TO THE HASHI: What The Hell Was So Wrong With Man of Steel?!

So recently the Batman V Superman: Dawn Of Justice trailer was unleashed upon us, eagerly peaking out the Venetian blinds of pirated videos and then, grudgingly, released officially (in clear HD!) by Warner Bros. and Legendary Pictures. Everyone and their mother flocked to the internet, their critical eyes cast upon the screen. “What would Zack Snyder offer?” they wondered, many of them skeptical while others still awaited the reel with sober enthusiasm.

By the time it was done, polarizing opinions had been formed. All of which, in some way or the other, influenced by the film’s predecessor; the somewhat infamous Man of Steel. And though I am not a Superman fan, I find myself among the group recorded as favorable in their opinion of the film. A film, that while flawed, achieved its primary objective; to render Superman appealing to a modern audience as well as adherent fans of the comic, and to launch a DC cinematic universe with the film as its springboard.

Well. There have been complaints about Man of Steel. And they’ve been stretched to encompass the foundation of a negative reaction to the newly minted trailer for its sequel. In this article we will discuss that at length. And I’ll offer a counter-thesis beverage to the prevalent Haterade.
Before we talk about the Dawn Of Justice trailer, it behooves us to take a look back two years ago at Man of Steel and do some service to DC’s approach to world building. First, its clear from the very first reel that they aren’t doing it like Marvel, which is kinda good since, ya know, THEY’RE NOT MARVEL! And I promise you it’s important to scream that line, as well as repeat and perhaps chant it, in hopes that it will one day reach the Marvelites and DC Downers calling foul on every road not already tread by Captain America and Co.

Man of Steel had the tall task of rebooting Superman, a character that has, to an extent, diminished in relevance in the age of the anti-hero, and shortly after the failure of Superman Returns just a few years prior. For that film, Bryan Singer was criticized for presenting a Superman that went his entire film without throwing a single punch, who was transformed simultaneously into a deadbeat father and a creepy stalker who, it just so happens, can see through walls. His Superman was a toothless tiger, tied unwisely to a dated iteration. Kevin Spacey’s Lex Luthor was a waste, returning to the Gene Hackman interpretation complete with bumbling idiots for a crew and a Prometheus speech that only served to remind us all of what could have been.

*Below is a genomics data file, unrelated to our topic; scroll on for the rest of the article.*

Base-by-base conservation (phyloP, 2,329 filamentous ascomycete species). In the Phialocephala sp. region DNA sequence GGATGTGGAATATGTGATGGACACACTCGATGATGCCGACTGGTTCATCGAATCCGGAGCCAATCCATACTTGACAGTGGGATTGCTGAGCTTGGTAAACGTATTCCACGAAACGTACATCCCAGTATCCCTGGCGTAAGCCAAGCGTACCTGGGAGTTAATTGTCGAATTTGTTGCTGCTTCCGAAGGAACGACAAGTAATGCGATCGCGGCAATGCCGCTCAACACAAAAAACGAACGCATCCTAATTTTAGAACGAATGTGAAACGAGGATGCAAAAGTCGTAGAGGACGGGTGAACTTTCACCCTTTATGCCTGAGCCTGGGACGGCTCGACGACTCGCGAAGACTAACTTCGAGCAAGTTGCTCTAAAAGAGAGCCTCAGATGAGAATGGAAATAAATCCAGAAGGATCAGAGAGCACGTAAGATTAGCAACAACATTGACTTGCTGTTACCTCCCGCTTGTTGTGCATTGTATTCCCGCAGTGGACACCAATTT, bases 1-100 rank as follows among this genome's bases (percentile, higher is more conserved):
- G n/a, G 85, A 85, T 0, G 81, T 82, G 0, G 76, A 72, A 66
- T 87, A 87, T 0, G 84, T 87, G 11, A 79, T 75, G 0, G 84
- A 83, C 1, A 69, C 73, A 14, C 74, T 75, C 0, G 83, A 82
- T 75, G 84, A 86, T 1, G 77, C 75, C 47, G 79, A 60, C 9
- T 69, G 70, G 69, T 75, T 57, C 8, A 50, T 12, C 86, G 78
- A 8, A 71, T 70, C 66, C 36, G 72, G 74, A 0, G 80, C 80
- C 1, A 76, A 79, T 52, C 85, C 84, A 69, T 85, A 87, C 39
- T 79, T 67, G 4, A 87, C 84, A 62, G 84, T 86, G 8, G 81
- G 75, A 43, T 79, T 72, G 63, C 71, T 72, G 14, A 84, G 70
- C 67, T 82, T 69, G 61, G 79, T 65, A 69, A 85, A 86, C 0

For the reboot of the Superman mythology to succeed, it needed to distance itself from the past, and allow Christopher Reeve’s legacy to finally rest in peace. This meant that Superman would have to fight. And not only that. He would need to fight epically and on a grand stage. The film would also have to serve as a starter piece to the cultivation of a DC shared universe. It would need to be grounded in an atmosphere of sci-fi realism and human drama and yet set the stage for characters like Batman and Doomsday and Cyborg and Brainiac and Wonder Woman and Aquaman to eventually show up on the scene. A tall order indeed. And a serious undertaking, a party that characterizations drawn from the Super Friends model would not be invited to.
Snyder’s choice, a wise one, was to approach it as the set up to a classic mythology. George Lucas studied Joseph Campbell’s Hero With A Thousand Faces while developing his world for Star Wars. There is a preponderance on Classic Jungian archetypes scattered about, much like the way Snyder chose to approach the development of Superman’s Kryptonian underlying mythology. It’s the story of a lost savior archetype, a forlorn and orphaned hero being introduced into a world of other godlike heroes that will band together in the aftermath of his coming out party.

In the beginning, we are given the fall of Krypton. And with it, we are shown a great deal of exposition and world building. We see the scope and advanced nature of their technology, and so are allowed to comfortably believe the things that happen later in the film such as Jor-el’s projected consciousness holding conversations with Kal-el and Zod, as opposed to just a giant floating translucent ice head that could magically talk to Kal in the present tense. Speaking of which, the casting of these two bears mentioning. You got Russell “fucking Maximus” Crowe as Jor-el! And Michael “The Iceman” Shannon chewing the scenery as Zod, a great honor to Terence Stamp as well as the many comic book iterations of the character.

“Jor-el was right! You’re all a bunch of fools! Every last one of you!”